“Cultivating relationships as you get older is incredibly important,” he says. “If you don’t have social interaction and aren’t part of a community that’s bigger than just yourself, you can be missing out.”

Ilchuk, who credits the people in her life with helping her reach advanced age, is a testament to the power of social connections. “I think you can’t survive unless you have other people interested in you,” she says.

Associated with increased rates of dementia, depression, heart disease and stroke, the public health risk of social isolation and loneliness is worse than obesity and comparable to smoking 15 cigarettes a day, a 2015 study found. As people age, their social circles diminish. A quarter of people over age 65 identify as socially isolated, maintaining few relationships and infrequently contacting others, according to a February 2020 report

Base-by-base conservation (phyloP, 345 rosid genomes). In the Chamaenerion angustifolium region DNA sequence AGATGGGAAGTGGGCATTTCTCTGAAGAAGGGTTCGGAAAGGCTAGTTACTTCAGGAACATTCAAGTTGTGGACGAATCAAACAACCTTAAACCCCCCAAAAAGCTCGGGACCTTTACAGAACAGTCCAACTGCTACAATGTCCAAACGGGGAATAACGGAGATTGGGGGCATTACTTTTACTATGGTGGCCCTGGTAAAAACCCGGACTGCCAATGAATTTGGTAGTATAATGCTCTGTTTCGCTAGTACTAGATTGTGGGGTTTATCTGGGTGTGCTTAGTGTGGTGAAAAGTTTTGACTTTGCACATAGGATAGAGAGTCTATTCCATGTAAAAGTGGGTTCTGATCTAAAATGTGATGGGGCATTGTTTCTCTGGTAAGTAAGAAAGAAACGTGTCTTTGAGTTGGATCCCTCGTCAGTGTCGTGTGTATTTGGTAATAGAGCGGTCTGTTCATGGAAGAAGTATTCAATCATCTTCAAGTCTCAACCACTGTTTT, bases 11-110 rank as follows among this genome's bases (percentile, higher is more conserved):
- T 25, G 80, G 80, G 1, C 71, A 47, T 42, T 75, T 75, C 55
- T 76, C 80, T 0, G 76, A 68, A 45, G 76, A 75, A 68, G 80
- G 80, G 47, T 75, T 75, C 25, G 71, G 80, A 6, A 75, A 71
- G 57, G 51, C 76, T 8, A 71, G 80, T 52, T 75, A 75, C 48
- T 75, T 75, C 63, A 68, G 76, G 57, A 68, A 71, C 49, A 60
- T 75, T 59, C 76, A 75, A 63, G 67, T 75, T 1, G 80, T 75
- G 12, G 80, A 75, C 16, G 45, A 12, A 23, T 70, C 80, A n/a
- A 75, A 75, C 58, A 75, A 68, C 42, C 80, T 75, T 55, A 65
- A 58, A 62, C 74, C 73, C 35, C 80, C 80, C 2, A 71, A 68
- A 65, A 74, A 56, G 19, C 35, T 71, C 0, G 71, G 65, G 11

The coronavirus pandemic has only heightened the risks. Since the lockdown, senior members of DOROT, a social service organization, are reporting increased levels of loneliness and isolation, says Executive Director Mark Meridy. “It’s important to be able to have a conversation on the phone and a Zoom call, but that doesn’t replace a hug,” he says.

Seward Park Co-op, where Ilchuk lives, is a Naturally Occurring Retirement Community, or NORC — a housing development not planned for older people where at least half the residents are over 60. Educational Alliance’s NORC helps seniors “age in place” by providing vital support services — including social work and nursing — and social activities, like arts and cultural programs, education and fitness classes.